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A Sum of Its Parts

Victor Vasarely, Untitled (Sphere), n.d., Serigraph (184/250), Polk Museum of Art Permanent Collection 2001.19.3, Gift of William and Norma Roth

July 13, 2016 – September 17, 2016

Jenkins Gallery and Gallery II

This year marks Polk Museum of Art’s 50th anniversary! When founded in 1966, the Polk Public Museum, as it was called, owned a broadly diverse permanent collection that included everything from petrified dinosaur teeth to homemade dolls. The vision for the permanent collection shifted in the early 1980s when the museum revised its mission to become exclusively an art museum. As it became the Polk Museum of Art, its collecting focus accordingly narrowed to only include works of fine art. Currently, the museum’s permanent collection includes approximately 2,300 art objects ranging from prehistoric artifacts to 21st century digital prints. A Sum of Its Parts will be a comprehensive chronology of the collection that will also chronicle the museum’s evolution alongside its collecting interests.

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The Overcoming: Works by Donna Petcoff Watson

Donna Petcoff Watson, Untitled, Acrylic on canvas, Courtesy of the Donna Petcoff Watson Gallery and Platform Art Forum for Creativity.

April 30, 2016 - August 27, 2016

Murray & Ledger Galleries

Donna Petcoff Watson was born in Bulgaria just before the onset of World War II. From the very beginning, her life was met with all of the cultural, social and political discord of wartime. She was separated from her father for the first nine years of her life while her family feared the constant barrage of Nazi soldiers through her village. Later in life, other tragedies would follow: the untimely deaths of her mother, father and daughter and her battle to survive both breast and lung cancer.

Yet, Watson is the determined optimist, turning a tumultuous childhood and life’s later tragedies into inspirations for her creative spirit. Her paintings are rooted in the belief that art can resolve and preserve the spirit. These paintings are not merely abstract compositions; her works are exercises in meditation and visual evidence of Watson’s steps toward coping and eventually overcoming all aspects of life. 

Watson initially trained as a painter at the University of Toledo. She began by studying various master artists from art history. She experimented with watercolor, oil and mixed media until she discovered the appropriate creative formula to address the setbacks in her life. Her painting style is a balanced mix of Impressionism and post-World War II American abstraction; although her quick brushwork and color palette recount techniques utilized by such Impressionists a Claude Monet, her interests in formalism and psycho-analysis allude to such early American abstractionists as Mark Rothko. Although parts of the Bulgarian countryside can be recognized in some of her paintings, it is intended to represent Watson’s childhood memories and the natural environment that fostered her during those early years of calamity.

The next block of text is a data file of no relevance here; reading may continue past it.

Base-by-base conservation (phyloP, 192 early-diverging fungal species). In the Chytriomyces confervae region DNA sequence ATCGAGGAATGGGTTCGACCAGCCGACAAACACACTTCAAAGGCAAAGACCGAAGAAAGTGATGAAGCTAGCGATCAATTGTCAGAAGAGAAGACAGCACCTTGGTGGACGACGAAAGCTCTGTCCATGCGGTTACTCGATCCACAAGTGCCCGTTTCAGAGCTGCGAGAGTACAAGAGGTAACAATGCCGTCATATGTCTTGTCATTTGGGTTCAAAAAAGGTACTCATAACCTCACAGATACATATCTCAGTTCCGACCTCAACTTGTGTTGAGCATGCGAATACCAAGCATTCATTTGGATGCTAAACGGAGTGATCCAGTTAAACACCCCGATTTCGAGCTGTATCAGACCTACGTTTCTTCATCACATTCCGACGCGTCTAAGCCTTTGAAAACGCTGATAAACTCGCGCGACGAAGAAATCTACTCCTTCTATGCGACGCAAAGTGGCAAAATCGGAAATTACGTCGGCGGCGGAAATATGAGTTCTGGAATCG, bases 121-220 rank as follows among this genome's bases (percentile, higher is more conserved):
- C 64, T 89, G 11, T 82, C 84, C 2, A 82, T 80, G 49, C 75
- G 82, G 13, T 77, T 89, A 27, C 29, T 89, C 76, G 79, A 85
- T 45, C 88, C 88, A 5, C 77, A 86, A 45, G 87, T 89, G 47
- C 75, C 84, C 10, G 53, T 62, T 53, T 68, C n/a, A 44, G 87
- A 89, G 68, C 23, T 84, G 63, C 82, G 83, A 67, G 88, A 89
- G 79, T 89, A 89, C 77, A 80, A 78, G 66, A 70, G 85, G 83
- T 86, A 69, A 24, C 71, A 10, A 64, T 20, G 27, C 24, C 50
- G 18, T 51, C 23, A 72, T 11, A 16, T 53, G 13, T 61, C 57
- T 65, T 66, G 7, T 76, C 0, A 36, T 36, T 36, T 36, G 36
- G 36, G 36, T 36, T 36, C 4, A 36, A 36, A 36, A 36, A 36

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Rebels with a Cause

Eleanor Custis (1897-1983), Daisies and Mums, Watercolor on paper, 15.5 x 14.25 in.

Organized by the Huntsville Museum of Art

April 9, 2016 – July 3, 2016

Dorothy Jenkins Gallery & Gallery II

Rebels With a Cause presents outstanding selections of painting, drawings and sculptures from The Huntsville Museum of Art’s recently acquired Sellars Collection of Art by American Women. This landmark holding celebrates the achievements of over 250 talented female artists active between the mid-19th and mid-20th centuries. Many rebelled against the convention of their day by exhibiting alongside their male counterparts, receiving awards, and pioneering the way for those who would follow. Today, art historians are rediscovering their accomplishments and establishing their rightful place in the expanding narrative of American history.